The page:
Check Wall Condition
As you remove each panel, inspect the newly uncovered wall area closely. Look for any wall material or paint that peeled away with the adhesive.
Gently scrape off any residual wallboard or paint slivers using a plastic putty knife. Clean with isopropyl alcohol and let dry fully before new backsplash installation.
Cleaning and Recycling Panels
Once all backsplash panels are taken down, inspect them for any damage like cracks, chips or peeling finishes. Slight flaws may be repairable if you plan to reuse panels somewhere else.
Use a non-abrasive household cleaner and soft cloth to remove any grime, soap scum or grease from panel faces before storing. Rinse thoroughly.
Stack panels flat or stand upright resting on the long edge – never lean panels against walls long-term. Place protective padding between stacked panels to prevent scratching.
Most backsplash materials like aluminum, tempered glass or acrylic panels can be recycled. Search for local recyclers that accept these construction materials if disposing of old panels.
Preparing Walls for New Backsplash
With your backwall exposed, it’s time to prep for your beautiful new backsplash project!
Wash the uncovered wall area with an all-purpose cleaner and rinse thoroughly. This removes any lingering dirt, grease or residue.
Pay special attention to adhesive areas, using a scrub pad or scraper if needed to eliminate the glue layer completely. Allow walls to dry fully before continuing.
Repair Wall Damage
Examine the bare wall closely for any gouges, missing drywall or exposed plaster after removing panels.
Fill small holes or cracks with drywall joint compound. Use painter’s tape and joint compound for torn drywall edges. Sand bumps smooth when dry.
Larger damaged wall sections may need new drywall patching that is sealed and finished to match surroundings. Take time to repair properly before new backsplash installation.
Priming creates the ideal surface for your new backsplash to adhere properly. Use a thick, high-quality primer designed specifically for backsplash projects.
Apply an even coat with a brush or roller over the entire surface following label directions. Allow primer to dry fully before setting tile or panels.
Priming may require multiple coats on heavily damaged or repaired walls to ensure coverage. Inspect walls closely for any unevenness before applying new backsplash materials.
Enjoy Your Fresh New Look!
With some careful prep work, patience and proper tools, removing existing backsplash panels is totally doable as a DIY project. Take it slowly and follow safe procedures.
Soon you’ll have a smooth, clean back wall ready to install a stunning new backsplash design and transform the look of your space! Monitoring your progress and exercising caution will ensure fantastic results.
FAQ About Removing Backsplash Panels
Here are answers to some frequently asked questions about taking down backsplash panels:
What tools do I need to remove a backsplash?
- Heat gun or blow dryer
- Utility knife
- Caulk removal tool
- Plastic putty knives
- Dental picks
- Soft cloths
- Isopropyl alcohol or adhesive solvent
How do I remove stubborn backsplash adhesive from walls?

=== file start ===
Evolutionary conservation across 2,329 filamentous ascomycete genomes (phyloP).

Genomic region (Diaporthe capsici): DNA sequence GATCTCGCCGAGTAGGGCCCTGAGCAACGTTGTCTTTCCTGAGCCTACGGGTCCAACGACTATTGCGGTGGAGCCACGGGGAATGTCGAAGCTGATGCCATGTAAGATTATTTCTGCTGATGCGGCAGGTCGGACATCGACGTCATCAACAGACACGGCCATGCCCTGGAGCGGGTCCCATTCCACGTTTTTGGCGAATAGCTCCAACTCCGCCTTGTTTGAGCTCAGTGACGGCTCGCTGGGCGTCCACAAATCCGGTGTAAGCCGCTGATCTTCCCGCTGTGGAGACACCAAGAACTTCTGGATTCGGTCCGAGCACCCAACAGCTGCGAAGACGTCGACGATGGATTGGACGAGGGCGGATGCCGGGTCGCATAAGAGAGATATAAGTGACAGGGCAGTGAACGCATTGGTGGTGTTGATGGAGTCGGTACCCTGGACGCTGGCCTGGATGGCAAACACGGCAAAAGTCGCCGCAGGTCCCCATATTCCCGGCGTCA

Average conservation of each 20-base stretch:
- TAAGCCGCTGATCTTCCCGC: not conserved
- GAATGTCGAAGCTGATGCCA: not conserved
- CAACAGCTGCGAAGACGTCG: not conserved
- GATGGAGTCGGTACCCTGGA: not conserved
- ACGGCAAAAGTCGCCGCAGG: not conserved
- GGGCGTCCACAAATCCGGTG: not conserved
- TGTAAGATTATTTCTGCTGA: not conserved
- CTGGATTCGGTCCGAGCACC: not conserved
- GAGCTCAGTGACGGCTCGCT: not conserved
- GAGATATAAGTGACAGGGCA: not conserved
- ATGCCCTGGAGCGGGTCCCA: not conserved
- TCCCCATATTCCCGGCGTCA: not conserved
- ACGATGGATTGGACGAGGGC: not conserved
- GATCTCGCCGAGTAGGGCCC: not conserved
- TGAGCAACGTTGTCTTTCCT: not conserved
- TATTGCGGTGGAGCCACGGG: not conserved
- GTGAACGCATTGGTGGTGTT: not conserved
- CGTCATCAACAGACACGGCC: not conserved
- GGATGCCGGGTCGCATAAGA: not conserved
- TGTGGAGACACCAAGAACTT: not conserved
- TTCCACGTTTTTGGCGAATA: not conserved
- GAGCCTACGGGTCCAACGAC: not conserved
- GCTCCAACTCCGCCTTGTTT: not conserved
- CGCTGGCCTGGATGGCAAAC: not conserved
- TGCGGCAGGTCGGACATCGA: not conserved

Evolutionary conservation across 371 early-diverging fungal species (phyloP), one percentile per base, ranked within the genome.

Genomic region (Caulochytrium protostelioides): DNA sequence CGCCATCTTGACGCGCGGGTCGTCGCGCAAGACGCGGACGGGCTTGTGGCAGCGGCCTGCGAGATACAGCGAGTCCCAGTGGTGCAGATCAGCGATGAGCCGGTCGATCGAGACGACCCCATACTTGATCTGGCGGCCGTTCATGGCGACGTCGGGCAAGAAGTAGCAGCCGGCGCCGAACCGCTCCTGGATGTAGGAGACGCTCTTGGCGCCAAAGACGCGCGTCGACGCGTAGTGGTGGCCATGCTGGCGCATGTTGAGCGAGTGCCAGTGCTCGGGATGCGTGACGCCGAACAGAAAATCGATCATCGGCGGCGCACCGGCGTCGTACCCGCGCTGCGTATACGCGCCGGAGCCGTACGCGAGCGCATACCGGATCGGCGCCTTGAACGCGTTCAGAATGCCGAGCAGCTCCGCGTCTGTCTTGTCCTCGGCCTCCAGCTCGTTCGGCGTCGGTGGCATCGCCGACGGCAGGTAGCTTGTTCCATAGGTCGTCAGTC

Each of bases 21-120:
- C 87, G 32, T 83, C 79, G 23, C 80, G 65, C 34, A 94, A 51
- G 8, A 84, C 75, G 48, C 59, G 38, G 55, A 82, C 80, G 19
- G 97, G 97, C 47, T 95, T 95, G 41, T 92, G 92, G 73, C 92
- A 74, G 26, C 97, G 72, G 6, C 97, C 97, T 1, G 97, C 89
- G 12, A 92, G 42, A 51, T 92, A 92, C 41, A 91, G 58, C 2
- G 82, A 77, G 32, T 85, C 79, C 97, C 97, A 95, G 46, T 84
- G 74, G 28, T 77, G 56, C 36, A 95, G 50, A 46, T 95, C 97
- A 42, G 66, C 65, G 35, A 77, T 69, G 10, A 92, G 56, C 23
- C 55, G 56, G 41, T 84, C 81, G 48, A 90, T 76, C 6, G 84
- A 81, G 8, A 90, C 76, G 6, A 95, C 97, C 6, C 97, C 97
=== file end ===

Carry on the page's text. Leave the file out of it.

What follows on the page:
- Warm the adhesive with a heat gun on low setting, then gently scrape away softened glue with a plastic putty knife. Be careful not to gouge drywall. Adhesive solvents can also help dissolve old adhesive layers.
Can I reuse backsplash panels?
- Ceramic and glass tiles or panels can often be reused if carefully removed intact. Other materials like metal or plastic may also be salvaged for other projects if they are not too badly damaged in removal.
What’s the easiest backsplash to remove?
- Self-adhesive plastic and acrylic backsplash panels usually come off the cleanest if you heat them gently to release the adhesive grip. Small glass mosaic sheets also come down well if you patiently slice caulk and use dental picks.
How do I get old caulk off a backsplash?
- Use a sharp utility knife or caulk removal tool to cut through the bead where it meets panels and walls. Then slowly pick and peel away the cut caulk sections. Adhesive remover or rubbing alcohol helps dissolve any residue.
Should I remove backsplash before installing new?
- Yes, old backsplash layers should be fully removed before installing replacements. New tiles or panels adhere best over primed wall surfaces free of adhesive residues. Crumbling grout can also damage new materials.
How do I prep my walls after removing backsplash panels?
- Clean with an all-purpose cleaner, make any necessary repairs, then apply a primer specifically formulated for backsplash projects. This provides the proper surface for your new backsplash materials to stick.
Can I DIY a backsplash removal?
- With care, patience and the proper tools, an experienced DIYer can tackle a backsplash removal project. Have help lifting large panels. Going slowly and not forcing panels prevents wall damage. Safety is paramount when using heat, solvents or sharp tools.
Removing existing backsplash panels allows you to refresh the look of your kitchen, bathroom or other space with a new backsplash design you’ll love. Carefully assess your current panels, use proper tools and safe procedures, and take your time to protect walls from damage. With some diligent prep work, you can achieve a smooth, clean slate for installing tile, glass or other backsplash materials. Taking down old backsplash panels is very doable as a DIY project and allows you to unleash your creativity with a gorgeous new backsplash installation.